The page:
صور الصفحة
PDF
النشر الإلكتروني

when he had nothing else to complain of (being for many days together before his death, filled with as much joy of the Holy Ghoft as he could hold) he went away regretting this (though with a sweet fubmission to his Master's will) that he died not in that bed of honour, and was not brought forth, to breathe out his life and last upon a fcaffold, since his Mafter was dealing such favours amongst his followers (for to fome (and blessed be he eternally who carried them honourably through) it was given, not only to believe, but also to suffer, and to the convictions of their enemies, as men who seemed rather to triumph over that king of terrors, than to be daunted by its dreadful aspect :) and lince he was taking such proofs of the fidelity and affection of fome of his followers, it will not be amiss, for this purpose, to insert his own words, which were taken from bis mouth, not once, but often reiterate : Now (faid that faithful servant, even when he was upon the threshold of glory, teady, to receive the immortal crown) My tabernacle is weak, and I would think it a more glorious way of going hence, to lay down my life for the caufe, at the cross of Edinburgh or Št. Andrews; but I fubmit to my Master's will. Is it any wonder then, I say, since he, and those other worthy mens way in witnessing for God, was so unlike ours, and fo far beyond what is to be found in our faint appearances for him, as the one keeps no proportion with the other; that there should be to remarkable a difference betwixt his bearing witnefs to, and teftifying his complacency in what they did, and what we do : if there be, for the most part, fome proportion, betwixt the dispensation of God, and the disposition of men, what wonder, that he who admitted them to the nearest familiarity with himself, deal thus with us, and so let us know our breach of promise? Nay, if there be any thing strange, and to be wondered at in this, it is rather, that he hath not been more terrible to us, by writing his difpleasure against our lukewarmness in greater characters, than that we have not been more indulgently dealt with. It is exceedingly of all our concernments, to lay this to heart, and seriously to consider, whether this be not the very thing that makes him keep a distance from us. i fuppofe upon a very overly search, and survey of our way, it will be found that by our unworthy carriage in his matters, we have rewarded this evil to our own fouls : our suffering (if it deferve that name) is with less edification and advantage to the church, and less comfort to our own fouls; because if our testimony be weighed in the balance of the fanctuary, it will be found light, and to want ma dy pounds, not only of what it ought to have, but what theirs had whose work was found perfect before God. But if we be really defirous, to be dealt with as they were and what is so defireable, next to heaven, and the coming of the kingdom of the Son of God upon the earth) let us endeavour to carry as they did : were they not mien of the like passons and infirmities with us? Why then should not we aim, to be men of the like faithfulness and zeal with them : then is it, that we may hope to have sweet and halcyon days in his service; such as will make us the envy of our enemies, a comfort to our friends, and an ore nament to our profession: hereby thall a good report be brought up u.. pon the ways of God, and we shall be living witnesses, that godliness with all disadvantages, and when accompanied with the fiery trial, is great gain, and hath its hundred fold in this life, even with persecution. Let us study to be like them in going about our Master's work, and then we have rational ground to hope, that he who shewed by his dealing with the cloud of witnesses that went before us (and do ftill conpals us about, and call to follow on) that he was not unrighteous, to forget their zeal in doing, their patience in fuffering, their work and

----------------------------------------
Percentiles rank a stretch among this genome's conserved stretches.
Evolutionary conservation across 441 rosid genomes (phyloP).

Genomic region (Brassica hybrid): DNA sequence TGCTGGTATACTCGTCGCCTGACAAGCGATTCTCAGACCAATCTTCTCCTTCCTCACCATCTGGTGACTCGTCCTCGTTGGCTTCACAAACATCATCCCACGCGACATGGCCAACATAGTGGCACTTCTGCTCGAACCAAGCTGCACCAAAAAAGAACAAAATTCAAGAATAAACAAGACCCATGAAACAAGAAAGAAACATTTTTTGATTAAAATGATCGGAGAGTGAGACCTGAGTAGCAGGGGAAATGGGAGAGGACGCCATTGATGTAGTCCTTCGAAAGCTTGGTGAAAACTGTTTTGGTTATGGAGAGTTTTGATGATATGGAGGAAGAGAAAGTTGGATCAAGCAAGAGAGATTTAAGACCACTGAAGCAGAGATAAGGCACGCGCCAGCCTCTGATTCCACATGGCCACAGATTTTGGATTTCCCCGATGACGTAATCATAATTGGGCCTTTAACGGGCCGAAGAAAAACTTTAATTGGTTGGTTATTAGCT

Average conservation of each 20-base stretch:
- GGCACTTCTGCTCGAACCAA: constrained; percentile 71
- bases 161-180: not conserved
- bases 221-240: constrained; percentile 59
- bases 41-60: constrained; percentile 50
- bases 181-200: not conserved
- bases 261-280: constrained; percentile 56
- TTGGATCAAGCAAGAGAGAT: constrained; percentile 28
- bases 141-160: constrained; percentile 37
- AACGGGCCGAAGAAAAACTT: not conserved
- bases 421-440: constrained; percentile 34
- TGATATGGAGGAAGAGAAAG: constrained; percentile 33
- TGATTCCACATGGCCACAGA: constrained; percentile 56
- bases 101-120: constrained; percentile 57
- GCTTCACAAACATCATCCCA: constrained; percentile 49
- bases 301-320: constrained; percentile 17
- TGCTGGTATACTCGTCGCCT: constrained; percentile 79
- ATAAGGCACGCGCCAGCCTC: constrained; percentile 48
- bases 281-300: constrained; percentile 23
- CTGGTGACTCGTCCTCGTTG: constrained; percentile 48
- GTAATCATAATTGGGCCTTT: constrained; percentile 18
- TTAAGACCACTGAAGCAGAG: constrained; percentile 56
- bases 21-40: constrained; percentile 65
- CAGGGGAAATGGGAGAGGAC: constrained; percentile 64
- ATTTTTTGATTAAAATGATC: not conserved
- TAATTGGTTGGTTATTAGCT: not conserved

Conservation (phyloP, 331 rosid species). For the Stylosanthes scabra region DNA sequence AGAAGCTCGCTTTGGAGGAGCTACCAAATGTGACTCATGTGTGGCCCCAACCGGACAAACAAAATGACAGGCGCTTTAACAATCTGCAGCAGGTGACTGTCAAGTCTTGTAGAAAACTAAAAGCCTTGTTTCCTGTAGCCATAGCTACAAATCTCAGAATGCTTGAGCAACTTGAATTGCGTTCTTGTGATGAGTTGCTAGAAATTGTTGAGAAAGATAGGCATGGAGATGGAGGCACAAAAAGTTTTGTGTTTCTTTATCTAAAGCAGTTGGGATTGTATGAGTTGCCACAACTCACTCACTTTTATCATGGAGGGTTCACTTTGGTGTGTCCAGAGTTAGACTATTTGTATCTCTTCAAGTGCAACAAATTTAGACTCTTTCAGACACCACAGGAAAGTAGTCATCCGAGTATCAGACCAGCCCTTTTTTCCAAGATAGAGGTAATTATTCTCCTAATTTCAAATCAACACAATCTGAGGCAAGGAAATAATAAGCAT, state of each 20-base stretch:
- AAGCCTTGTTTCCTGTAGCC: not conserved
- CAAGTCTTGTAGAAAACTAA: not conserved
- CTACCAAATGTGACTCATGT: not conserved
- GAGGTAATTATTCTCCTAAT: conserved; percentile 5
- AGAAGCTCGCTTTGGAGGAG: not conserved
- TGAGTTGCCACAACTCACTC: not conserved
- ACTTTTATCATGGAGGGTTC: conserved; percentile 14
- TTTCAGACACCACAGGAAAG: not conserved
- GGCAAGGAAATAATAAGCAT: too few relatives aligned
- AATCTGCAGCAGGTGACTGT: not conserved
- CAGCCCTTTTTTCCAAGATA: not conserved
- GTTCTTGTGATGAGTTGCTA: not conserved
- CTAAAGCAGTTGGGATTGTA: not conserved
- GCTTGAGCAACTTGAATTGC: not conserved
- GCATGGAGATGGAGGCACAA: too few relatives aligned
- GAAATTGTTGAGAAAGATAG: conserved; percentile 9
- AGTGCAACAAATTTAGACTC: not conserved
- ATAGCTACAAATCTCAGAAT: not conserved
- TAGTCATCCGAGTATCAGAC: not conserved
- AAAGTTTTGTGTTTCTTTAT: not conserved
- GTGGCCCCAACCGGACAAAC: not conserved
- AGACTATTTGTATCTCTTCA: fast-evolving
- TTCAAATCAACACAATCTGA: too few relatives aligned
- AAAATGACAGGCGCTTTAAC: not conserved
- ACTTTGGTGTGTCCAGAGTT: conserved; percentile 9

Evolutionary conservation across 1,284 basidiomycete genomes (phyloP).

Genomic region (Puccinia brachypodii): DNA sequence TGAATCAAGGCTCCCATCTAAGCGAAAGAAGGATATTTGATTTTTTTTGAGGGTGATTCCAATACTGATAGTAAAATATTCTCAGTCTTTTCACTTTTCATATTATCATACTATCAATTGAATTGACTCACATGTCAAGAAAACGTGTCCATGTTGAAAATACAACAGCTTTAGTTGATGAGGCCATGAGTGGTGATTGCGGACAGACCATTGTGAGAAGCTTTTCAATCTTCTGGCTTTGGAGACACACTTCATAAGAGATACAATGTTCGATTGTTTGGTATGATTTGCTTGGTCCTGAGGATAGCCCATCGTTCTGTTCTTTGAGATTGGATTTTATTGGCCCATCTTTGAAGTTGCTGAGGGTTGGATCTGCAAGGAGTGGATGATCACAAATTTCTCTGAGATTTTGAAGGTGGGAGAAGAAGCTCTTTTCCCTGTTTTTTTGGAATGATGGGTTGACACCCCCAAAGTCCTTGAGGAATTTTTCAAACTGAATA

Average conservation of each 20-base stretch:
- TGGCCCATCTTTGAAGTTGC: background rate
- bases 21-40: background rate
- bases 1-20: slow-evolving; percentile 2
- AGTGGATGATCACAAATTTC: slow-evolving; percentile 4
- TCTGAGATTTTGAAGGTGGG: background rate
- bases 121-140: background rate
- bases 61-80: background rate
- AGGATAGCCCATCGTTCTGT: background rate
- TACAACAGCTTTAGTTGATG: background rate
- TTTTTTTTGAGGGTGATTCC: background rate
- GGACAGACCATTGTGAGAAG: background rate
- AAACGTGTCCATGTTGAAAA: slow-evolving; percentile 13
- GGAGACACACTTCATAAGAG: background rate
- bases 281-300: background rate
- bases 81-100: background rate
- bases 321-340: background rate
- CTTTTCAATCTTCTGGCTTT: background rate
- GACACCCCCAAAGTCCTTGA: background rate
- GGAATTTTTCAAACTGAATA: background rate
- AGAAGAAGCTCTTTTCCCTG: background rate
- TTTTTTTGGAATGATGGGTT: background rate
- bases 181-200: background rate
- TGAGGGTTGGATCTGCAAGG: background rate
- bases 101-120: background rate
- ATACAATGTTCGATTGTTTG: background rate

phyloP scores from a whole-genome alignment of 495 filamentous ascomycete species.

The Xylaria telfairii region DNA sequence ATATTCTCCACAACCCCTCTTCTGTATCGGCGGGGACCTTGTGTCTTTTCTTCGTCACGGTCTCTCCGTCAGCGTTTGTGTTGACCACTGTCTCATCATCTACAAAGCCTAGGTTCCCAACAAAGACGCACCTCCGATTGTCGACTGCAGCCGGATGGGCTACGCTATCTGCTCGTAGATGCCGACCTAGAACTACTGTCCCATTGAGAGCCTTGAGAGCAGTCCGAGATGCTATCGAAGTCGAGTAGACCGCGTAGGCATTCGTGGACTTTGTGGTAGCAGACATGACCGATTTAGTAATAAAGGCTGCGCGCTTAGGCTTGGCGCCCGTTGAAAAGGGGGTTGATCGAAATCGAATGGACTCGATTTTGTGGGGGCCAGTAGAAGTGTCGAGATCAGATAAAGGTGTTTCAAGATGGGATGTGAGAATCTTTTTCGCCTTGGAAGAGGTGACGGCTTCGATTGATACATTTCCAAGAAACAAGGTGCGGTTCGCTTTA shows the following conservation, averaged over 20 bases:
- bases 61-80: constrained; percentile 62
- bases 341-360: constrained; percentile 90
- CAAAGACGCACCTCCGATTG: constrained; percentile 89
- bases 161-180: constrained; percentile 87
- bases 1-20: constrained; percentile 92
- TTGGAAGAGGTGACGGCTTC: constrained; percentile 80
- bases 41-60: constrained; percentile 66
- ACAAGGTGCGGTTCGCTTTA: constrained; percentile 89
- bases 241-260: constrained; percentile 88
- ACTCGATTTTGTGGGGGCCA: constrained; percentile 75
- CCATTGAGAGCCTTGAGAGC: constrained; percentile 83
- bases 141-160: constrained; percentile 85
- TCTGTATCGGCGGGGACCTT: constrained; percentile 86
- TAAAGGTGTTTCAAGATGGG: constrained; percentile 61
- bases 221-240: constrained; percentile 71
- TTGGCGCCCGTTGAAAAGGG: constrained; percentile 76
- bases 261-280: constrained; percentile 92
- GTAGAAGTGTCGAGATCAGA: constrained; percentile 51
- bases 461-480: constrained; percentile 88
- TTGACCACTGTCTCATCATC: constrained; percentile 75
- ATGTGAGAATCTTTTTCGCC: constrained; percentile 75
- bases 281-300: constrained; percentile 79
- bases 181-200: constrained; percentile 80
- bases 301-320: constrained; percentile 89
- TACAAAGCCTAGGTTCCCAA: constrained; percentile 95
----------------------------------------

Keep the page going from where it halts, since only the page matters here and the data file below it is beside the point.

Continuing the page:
labour

[ocr errors]

with me.

[ocr errors]

labour of love; will also remember us, with the favour that he bore to these who went before us': then may we expect that he will say to our fouls in fecret, when we have faithfully acquit ourselves for him in public, go your way now, and eat your bread, though it be brown, with joy, and drink your drink, though it be not wine, with a merry heart: for I have accepted your works, and these are come up in remembrance

O but one of these hours, which Mr. Rutherfoord had in God's company, were worth many years suffering, and sweating in the heat of the day! I know the Prelates and their party, will think them. felves at a loss, to hear of it, or have it said, that God did admit to such familiarity with himself, his faithful witness against the wickedness of their way (I grant indeed, it is a special prejudice to them; for though it bé ftrange, yet they who persecute his favourites and followers, would even be thought to do God good service) but left I should seem to say, that there was some singularity in God's dealing with him (which i know would grate the ear of some of them, who pretend to be chief amongst the rest, that had a particular spleen against this eminent servant of Jesus Christ, I need not trouble the world in telling them who he is, that being no fecret, though I know not whether he would blush tó have it faid, he hated and perfecuted a man, fo greatly beloved of God, and dear to all his people, or if he would not rather boast of it; I owe him the charity that the latter of the two will be his choice, and that for fear of being charmed he will itop his ear from hearing that, Why persecutest thou me? and will essay to justify himself, and fatisfy others, by faying (according to his accustomed candor and conscience) that he was a ring-leader amongst the phanatics : it will found harsh also i know, in the ears of them, who, in joining with him, have served themselves heirs, to these, who went before thein, in perfecuting him, and such faithful men as he was: for as they have come in their places, 10 they persist in their practices, only with this difference, that in making havock of the church of God, they out-do all that ever made apoftafy to that

way and run at that 'rate, in endeavouring the ruin of the work of reformation, as if they were afraid to be out-run by any who should come after them, or have it said, that there had ever been men, who with more malice did persecute, and stretch forth their hands, not against certain of the disciples, but against the whole church of God, Reader, pardon I pray thee, that I now and then digress in a parenthe: sis, while these wife men come in my way, for thou knowest very